TABLE 2373 Lesion Configuration Descriptors

Recognition of the primary lesion is vital in establishing the diagnosis. The primary lesion is the lesion which has not been altered by secondary issues, including healing, complicating infection, medication application, or scratching. Examples of primary skin lesions include macules, papules, nodules, tumors, cysts, plaques, wheals, vesicles, bullae, and pustules. Secondary lesions have had their appearance altered due to disease evolution or various external factors as noted above, and include crusts, scales, fissures, erosions, ulcerations, excoriations, atrophy, scarring, and lichenification. See T.aMe.237-4 for a listing with description of the various morphologic descriptors of dermatologic lesions; refer to Ia.ble 23.7.:§. and T§b.!e...2.37:6 for a differential diagnosis of the various skin disorders relative to primary and secondary lesion morphologies that can use the "Burn rule of 9's" ( Chap 194, "Thermal Burns") to estimate the degree of skin involvement.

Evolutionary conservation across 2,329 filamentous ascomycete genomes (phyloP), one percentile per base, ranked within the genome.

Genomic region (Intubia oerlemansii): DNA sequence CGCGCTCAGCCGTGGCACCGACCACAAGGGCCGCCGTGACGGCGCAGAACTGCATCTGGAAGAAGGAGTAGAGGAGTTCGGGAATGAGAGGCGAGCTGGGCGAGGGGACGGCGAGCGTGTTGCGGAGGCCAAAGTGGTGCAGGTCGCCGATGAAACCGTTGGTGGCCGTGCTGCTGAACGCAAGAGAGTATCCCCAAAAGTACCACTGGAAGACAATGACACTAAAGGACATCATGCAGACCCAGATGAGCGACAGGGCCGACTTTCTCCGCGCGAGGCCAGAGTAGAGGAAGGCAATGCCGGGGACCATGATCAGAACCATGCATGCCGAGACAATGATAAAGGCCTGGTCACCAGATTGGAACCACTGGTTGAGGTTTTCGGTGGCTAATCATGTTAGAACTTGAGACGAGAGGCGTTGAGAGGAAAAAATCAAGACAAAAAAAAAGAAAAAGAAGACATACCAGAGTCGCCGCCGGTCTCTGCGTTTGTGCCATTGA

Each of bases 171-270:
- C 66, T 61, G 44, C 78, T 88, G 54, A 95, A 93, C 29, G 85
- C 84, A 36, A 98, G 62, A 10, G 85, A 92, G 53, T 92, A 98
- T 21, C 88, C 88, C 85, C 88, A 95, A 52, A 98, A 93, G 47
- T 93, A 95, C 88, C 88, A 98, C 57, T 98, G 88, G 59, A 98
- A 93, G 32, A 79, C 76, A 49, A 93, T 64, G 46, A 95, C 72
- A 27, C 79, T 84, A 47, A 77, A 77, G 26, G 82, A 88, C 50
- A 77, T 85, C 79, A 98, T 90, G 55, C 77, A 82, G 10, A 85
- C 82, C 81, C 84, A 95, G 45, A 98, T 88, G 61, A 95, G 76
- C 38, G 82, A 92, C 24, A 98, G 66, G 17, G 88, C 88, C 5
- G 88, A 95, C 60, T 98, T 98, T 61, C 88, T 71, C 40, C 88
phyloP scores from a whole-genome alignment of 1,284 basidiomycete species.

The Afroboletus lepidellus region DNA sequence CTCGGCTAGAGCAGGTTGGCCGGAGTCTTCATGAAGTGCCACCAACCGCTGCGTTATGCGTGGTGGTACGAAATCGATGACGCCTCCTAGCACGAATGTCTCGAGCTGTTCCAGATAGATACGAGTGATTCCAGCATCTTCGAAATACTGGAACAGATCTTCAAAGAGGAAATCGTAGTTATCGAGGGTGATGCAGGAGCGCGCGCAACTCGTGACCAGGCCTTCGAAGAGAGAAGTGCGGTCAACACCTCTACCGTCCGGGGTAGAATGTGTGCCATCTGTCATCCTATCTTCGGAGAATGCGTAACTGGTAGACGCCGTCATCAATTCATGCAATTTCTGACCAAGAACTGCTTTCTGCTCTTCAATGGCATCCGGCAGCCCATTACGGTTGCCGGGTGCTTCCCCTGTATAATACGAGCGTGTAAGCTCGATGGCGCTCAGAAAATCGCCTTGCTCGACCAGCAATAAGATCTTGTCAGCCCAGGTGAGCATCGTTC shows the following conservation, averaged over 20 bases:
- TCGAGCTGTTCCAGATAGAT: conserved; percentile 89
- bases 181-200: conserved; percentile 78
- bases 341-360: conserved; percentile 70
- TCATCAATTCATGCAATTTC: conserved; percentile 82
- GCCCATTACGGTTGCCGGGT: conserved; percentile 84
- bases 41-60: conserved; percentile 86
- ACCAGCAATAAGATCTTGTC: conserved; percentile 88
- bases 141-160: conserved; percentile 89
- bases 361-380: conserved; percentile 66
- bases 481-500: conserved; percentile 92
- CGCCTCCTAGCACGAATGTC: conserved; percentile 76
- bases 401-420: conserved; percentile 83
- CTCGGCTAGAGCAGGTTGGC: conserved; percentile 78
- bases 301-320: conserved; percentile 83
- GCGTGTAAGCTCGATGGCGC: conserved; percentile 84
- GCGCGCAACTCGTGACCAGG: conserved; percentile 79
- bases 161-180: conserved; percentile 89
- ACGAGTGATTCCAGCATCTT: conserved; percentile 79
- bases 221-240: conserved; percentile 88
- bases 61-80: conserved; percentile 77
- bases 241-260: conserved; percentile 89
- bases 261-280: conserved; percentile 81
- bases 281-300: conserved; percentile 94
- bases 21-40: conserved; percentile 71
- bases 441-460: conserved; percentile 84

TABLE 237-4 Lesion Morphology

TABLE 237-5 Differential Diagnosis of Selected Skin Disorders Relative to Primary Lesion Morphology

How To Reduce Acne Scarring

How To Reduce Acne Scarring

Acne is a name that is famous in its own right, but for all of the wrong reasons. Most teenagers know, and dread, the very word, as it so prevalently wrecks havoc on their faces throughout their adolescent years.

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